Is The Internet Commerce Association (the “ICA) dead?
Phil Corwin who’s Washington Law firm has represented the Association at ICANN meetings, and through its various committees and workshops, and represented domainers interests in matters from the Snowe Bill to the Kentucky Domain Seizure case, to the Uniform Rapid Suspension, contract with the ICA ended on December 31, 2009.
No one has been retained by the ICA to replace Phil.
So currently the ICA has no one representing them.
I can sum of the ramification for domainers of this in one word:
2010 ICANN will be passing more rules and regulations for the new gTLD’s which as we have said on numerous occasions very well could effect existing registries and extensions, like .com and .org.
One of the outcomes of the the new extensions are new rules pushed by trademark groups and even maybe shorter, quicker and cheaper UDRP and WIPO procedures that complaints already have a 85%+ win rate.
The immediate problem is that the comment period on STI-RT Recommendations with ICANN closes in two days, on January 26th.
The ICANN announcement is at here .
The report proposes a vastly more balanced version of the URS (Uniform Rapid Suspension) with important registrant protections, including a safe harbor defense for ownership of a domain portfolio as well as for domain parking.
Unfortunately, the only folks to comments on this proposal so far as those representing the trademark holders interests and they’re against it.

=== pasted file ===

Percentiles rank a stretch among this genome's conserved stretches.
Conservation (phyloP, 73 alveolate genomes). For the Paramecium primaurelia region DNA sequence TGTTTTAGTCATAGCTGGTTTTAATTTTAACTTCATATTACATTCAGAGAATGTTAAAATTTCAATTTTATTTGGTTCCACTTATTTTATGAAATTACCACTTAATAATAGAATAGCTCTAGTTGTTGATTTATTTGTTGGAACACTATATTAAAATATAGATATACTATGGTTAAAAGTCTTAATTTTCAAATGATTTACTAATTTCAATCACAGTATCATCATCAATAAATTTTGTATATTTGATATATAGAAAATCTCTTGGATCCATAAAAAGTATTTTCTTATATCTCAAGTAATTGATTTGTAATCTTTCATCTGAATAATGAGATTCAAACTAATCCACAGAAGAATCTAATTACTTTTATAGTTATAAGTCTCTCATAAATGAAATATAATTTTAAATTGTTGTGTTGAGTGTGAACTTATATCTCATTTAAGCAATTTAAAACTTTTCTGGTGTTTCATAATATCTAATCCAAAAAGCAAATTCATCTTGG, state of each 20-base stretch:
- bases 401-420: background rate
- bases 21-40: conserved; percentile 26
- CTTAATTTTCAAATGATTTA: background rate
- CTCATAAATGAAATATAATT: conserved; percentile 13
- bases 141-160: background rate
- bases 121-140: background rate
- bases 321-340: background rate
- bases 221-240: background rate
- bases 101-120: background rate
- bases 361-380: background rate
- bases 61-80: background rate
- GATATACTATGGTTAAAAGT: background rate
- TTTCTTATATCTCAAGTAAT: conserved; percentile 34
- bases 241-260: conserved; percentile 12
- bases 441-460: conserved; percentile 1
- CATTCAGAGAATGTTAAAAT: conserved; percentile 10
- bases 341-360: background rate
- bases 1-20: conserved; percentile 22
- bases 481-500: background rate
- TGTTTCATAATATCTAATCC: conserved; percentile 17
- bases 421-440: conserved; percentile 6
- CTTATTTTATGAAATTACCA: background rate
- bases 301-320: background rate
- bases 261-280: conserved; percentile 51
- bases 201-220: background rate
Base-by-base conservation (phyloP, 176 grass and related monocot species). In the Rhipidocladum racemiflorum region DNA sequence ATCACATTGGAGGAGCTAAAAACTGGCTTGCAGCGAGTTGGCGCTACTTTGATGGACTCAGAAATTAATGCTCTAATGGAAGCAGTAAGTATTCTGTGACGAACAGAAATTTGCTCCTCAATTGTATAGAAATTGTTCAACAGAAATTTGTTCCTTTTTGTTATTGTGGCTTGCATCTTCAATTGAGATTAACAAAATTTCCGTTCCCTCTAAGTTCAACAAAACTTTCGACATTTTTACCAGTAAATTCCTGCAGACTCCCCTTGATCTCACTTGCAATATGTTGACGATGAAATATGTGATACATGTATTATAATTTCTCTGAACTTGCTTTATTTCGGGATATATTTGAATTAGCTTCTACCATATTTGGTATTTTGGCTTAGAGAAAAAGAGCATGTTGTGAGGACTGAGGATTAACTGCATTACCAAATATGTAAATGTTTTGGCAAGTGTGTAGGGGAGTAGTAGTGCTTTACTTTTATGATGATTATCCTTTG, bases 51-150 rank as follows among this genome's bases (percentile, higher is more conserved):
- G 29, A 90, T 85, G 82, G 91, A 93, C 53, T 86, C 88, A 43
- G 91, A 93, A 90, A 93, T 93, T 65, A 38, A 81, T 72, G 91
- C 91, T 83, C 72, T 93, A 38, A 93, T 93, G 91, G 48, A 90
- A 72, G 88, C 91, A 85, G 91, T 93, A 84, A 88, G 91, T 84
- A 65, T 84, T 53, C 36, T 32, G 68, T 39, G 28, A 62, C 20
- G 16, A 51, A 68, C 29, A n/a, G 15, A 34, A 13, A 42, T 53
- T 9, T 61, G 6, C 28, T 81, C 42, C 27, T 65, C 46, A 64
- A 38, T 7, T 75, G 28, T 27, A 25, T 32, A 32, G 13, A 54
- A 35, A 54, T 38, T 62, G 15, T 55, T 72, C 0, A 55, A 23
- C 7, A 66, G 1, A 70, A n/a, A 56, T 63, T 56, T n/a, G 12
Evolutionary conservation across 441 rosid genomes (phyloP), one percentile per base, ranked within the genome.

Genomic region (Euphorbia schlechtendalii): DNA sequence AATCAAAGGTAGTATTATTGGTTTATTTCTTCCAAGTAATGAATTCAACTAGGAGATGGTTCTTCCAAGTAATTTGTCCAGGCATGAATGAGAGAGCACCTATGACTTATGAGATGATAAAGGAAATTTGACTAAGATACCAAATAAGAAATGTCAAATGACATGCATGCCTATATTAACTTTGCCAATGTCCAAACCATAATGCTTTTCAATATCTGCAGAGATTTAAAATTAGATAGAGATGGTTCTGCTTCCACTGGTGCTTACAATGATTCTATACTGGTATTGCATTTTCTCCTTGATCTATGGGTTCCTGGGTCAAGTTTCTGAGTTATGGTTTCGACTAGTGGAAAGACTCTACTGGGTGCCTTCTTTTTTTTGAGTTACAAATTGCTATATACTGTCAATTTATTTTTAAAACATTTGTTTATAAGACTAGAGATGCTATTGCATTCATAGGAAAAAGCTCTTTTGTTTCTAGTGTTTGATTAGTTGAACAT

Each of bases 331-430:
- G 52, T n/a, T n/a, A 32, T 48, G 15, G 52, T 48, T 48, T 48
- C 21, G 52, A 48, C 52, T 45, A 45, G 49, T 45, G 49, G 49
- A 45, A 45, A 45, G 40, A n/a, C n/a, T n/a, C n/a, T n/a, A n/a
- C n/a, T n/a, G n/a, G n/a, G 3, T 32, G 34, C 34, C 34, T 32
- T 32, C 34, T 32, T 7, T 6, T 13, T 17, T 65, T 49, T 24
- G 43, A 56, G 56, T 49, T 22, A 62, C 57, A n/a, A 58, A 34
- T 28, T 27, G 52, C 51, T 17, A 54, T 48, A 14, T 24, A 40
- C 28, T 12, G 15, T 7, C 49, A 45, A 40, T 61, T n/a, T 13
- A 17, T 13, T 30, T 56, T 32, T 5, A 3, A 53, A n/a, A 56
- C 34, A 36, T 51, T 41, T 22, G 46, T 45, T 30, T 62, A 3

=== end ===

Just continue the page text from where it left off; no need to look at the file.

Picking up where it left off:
Trademark groups including the INTA and others are encouraging trademark holders to file comments against this more modest proposal in favor a the original URS.
Phil Corwin who would normally file a comment on behalf of the ICA will not be doing so.
Mr. Corwin would also be letting all domainers know about this situation and urge all domainers to submit their comments on this proposal by the due date January 26, 2010.
If we don’t support this verision trademark groups will get a stronger, brustal verision passed.
As we have pointed out on many other occassion almost every word; 2 and 3 letter combination and saying and phrase is trademarked in the US. Moreover trademarks registered in countries other than the US can and often are used by trademark holder to take away generic domains from domain owners.
(You can check out the UdrpWallOf Shame.com to see just a few of these type of decisions).
I don’t have a magic solution at this point and unless something fundamentally changes, as a group we are pretty much on our own.
You should take a minute out of your day and comment in favor of the proposal on the table and say a Hail Mary for the money and the time spent before you.